Never ceases to amaze me how deep red in color raw venison is. I love this meat, thank god I am friends with people who choose to hunt in their spare time instead of spending a majority of their Saturday trying to remember who the winner, runner-up, and sneaky stars were on each of the first 7 seasons of American Idol

A few minutes later, all ingredients for the pie and the gravy base were done simultaneously.

When I saw this I sounded like Dr. Dre at the start of "Dre Day". Way too many stupid music references in this post but this one is incredibly accurate

That crazy char bubble on the front side is why the foil was necessary. That pan was going to end up in the trash otherwise

This obsession will end soon, but celery root puree is really the bee's knees

The fat had rendered out of the marrow and that remaining lump in the center is actually hollow. Smelled awesome

With all of the layers prepped, they all headed into a casserole dish for baking.

Easily one of the most boring fully assembled final dish shots I've ever taken. Completely anonymous pile of food. That could be an iced carrot cake under there

The whole dish went into a 350F oven to cook for 20 minutes together.  While that was going on, I pulled the mushrooms and remaining marrow solids out of the pan and transferred them to a cutting board.   The remaining fat and juices went over medium heat on the stove top with a hearty sprinkle of flour to cook for 6-8 minutes stirring regularly.

Gravy making is impossible to photo document as a one man crew; too much whisking involved. Kristi was exempt from action shots due to a fussy Janet

Once the color of the flour and drippings had darkened a little bit, I poured in a good splash of dry sherry, probably around a half cup, whisking constantly.  After the clumpy remaining mixture cooked for another minute or so, I whisked in an additional half cup of beef broth and added the chopped mushrooms and marrow solids back in with salt and pepper.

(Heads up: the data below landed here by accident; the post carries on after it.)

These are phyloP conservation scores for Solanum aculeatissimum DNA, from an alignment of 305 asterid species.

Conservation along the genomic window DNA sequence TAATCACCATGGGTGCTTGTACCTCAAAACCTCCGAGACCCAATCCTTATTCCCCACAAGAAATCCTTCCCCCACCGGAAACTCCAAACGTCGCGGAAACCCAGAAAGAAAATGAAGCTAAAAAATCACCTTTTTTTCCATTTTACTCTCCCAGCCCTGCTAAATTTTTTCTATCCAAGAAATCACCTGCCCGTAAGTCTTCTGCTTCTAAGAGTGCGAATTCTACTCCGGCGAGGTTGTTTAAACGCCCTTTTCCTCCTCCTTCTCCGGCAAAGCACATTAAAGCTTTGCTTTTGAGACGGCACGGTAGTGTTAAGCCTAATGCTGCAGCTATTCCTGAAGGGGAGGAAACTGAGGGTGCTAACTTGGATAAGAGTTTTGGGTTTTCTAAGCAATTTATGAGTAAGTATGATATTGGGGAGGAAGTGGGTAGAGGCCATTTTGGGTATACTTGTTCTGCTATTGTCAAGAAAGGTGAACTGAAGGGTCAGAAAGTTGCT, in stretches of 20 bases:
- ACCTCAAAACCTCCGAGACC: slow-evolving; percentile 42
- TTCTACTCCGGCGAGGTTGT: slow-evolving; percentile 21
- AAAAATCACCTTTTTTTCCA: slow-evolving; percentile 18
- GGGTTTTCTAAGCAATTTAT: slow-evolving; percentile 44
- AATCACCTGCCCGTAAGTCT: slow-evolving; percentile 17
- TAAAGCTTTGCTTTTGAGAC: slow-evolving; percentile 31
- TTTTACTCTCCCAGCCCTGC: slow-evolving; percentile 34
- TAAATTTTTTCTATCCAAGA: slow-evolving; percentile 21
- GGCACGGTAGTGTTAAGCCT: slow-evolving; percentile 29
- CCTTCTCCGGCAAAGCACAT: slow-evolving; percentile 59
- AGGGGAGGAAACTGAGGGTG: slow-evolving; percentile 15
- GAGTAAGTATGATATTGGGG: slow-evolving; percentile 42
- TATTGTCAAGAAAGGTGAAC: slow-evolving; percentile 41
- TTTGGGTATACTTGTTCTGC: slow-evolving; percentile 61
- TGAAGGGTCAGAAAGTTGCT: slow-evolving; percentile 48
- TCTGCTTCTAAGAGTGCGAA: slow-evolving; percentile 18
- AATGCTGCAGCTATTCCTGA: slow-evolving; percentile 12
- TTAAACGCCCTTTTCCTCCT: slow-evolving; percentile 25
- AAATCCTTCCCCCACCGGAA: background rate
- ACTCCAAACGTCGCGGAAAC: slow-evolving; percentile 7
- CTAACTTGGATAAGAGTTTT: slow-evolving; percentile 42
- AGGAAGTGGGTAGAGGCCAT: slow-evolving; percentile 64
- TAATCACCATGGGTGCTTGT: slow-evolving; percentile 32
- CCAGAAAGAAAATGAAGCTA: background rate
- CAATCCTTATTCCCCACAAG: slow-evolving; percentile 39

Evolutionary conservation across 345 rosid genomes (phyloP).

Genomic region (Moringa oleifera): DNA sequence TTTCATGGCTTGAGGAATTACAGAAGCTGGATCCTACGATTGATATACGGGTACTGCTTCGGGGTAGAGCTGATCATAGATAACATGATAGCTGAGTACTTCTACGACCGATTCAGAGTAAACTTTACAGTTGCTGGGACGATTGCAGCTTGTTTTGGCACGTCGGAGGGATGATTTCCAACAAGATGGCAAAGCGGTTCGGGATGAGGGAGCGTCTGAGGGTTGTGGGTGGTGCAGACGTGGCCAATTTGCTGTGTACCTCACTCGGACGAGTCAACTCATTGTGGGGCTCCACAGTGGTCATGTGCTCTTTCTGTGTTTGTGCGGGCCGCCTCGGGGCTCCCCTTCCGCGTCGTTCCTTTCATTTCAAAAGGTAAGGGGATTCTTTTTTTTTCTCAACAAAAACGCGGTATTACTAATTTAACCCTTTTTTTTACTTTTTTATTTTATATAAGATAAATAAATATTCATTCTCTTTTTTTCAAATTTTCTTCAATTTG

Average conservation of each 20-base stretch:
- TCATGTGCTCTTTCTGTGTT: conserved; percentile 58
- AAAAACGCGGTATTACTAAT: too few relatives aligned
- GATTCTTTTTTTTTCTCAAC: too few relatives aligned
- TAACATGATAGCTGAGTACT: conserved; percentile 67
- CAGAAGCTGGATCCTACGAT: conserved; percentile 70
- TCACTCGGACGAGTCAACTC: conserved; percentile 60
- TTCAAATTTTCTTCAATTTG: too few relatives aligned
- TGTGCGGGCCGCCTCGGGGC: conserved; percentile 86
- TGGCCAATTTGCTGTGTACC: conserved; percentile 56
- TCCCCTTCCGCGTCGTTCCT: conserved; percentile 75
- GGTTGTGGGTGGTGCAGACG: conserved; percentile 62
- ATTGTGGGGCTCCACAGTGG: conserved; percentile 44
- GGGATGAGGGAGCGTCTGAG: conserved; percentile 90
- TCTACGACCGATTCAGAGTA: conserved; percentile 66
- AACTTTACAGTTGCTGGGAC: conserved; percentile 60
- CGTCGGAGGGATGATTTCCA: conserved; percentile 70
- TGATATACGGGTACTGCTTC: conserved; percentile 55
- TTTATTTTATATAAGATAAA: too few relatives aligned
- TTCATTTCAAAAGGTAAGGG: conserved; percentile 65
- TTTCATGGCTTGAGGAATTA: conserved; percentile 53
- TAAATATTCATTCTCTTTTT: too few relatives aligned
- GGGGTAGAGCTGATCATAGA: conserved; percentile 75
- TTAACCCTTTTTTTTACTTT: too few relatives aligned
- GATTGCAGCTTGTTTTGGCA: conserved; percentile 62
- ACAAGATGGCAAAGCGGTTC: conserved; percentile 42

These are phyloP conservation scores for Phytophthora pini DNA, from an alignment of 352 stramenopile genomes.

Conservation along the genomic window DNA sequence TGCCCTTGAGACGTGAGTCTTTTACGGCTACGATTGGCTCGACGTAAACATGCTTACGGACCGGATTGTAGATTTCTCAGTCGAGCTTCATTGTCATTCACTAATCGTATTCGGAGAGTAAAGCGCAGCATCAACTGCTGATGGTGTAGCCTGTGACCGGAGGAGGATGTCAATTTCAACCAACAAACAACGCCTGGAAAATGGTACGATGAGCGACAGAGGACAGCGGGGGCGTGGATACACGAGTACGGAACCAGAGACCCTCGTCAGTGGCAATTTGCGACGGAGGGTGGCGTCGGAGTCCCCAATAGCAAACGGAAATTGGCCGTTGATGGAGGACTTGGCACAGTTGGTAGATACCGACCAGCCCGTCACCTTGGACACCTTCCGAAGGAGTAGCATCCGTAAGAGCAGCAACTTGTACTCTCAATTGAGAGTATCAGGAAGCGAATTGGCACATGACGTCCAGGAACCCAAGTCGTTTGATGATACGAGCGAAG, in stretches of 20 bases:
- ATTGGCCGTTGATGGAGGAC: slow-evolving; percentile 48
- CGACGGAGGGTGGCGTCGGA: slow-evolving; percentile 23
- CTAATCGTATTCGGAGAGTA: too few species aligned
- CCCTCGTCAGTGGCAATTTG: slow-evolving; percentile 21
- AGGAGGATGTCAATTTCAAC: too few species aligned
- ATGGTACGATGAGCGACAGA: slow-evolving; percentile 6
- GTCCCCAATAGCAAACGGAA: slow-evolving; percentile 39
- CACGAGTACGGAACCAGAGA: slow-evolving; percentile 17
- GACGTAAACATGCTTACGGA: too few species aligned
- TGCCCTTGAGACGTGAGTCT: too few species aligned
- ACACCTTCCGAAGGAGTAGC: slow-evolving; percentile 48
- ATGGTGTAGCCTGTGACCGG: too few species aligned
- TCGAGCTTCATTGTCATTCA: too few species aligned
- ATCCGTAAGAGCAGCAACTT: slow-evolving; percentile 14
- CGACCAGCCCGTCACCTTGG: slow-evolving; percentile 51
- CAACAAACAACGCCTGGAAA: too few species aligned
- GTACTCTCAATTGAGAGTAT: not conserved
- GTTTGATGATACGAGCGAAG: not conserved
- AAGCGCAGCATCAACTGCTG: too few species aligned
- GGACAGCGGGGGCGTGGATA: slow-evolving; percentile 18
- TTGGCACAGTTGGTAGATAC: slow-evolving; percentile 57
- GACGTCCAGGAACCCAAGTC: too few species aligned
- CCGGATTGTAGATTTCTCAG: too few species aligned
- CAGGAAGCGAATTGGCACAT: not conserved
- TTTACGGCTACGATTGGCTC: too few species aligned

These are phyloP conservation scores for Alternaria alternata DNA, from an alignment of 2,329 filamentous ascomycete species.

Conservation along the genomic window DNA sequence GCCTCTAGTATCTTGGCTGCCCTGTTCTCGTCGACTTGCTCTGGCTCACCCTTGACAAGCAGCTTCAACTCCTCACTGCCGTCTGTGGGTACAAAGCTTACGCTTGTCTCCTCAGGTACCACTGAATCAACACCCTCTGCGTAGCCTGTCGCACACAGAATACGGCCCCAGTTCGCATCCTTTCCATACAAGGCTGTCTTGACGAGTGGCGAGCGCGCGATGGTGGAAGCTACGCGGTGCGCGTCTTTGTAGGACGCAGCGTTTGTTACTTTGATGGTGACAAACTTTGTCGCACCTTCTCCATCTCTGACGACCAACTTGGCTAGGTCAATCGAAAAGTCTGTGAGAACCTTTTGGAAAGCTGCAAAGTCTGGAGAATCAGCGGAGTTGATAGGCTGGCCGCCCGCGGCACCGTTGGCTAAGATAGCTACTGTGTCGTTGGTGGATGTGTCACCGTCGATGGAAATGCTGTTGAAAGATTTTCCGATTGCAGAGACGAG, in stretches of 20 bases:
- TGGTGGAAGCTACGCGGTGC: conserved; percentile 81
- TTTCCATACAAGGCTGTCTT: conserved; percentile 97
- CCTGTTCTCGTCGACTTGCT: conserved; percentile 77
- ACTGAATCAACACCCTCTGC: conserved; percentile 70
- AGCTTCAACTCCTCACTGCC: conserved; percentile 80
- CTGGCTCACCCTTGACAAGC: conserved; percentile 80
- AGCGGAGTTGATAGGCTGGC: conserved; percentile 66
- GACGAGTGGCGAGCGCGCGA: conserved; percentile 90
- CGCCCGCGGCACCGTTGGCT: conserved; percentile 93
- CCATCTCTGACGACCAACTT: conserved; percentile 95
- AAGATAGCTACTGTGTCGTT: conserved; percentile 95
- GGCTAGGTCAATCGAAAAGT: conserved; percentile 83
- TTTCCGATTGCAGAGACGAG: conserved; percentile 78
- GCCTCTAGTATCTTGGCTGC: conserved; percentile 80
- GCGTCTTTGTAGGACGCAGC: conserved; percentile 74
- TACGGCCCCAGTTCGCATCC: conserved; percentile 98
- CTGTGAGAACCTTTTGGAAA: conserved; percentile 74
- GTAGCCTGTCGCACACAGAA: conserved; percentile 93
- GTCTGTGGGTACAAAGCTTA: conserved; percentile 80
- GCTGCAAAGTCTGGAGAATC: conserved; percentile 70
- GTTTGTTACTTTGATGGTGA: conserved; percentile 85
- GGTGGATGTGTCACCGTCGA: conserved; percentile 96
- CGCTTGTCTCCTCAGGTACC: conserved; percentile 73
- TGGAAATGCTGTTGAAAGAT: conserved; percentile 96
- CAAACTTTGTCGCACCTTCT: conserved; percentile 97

That's a nice looking gravy. Gravy is the friggin' best

And, sadly, with that the photos are done for this blog post.  I somehow never took the time to snap a shot as I spooned out each bowl.  In a bowl, the components were all clearly visible, with the ribbon of bright orange carrots clearly dividing the celery root mash from the ground venison mixture.  Wasn’t visually stunning or anything, just nicer looking than the white on white contrast of the last picture in the blog.

The pie was one of the best things I’ve made in a long time.  The ground venison had just the right amount of caramelized onions and saltiness to make sure it stood out among the other ingredients.  The carrots didn’t have quite as much texture as I had hoped, but the sweetness and carrot flavor was a a great contrast to the salty layers.  The celery root was like creamy mashed potatoes with a strong black pepper and celery flavor.

Despite being the most balanced dish I had ever made, the true hero was the roasted bone marrow and mushroom gravy.  The sherry flavor was rich, sweet, and wine-y, and the mushrooms had taken on a flavor that was close to truffles during the roasting process.  A perfect topping to the dish.

Thanks for reading, will share my first experience with slow roasted bolognese next week.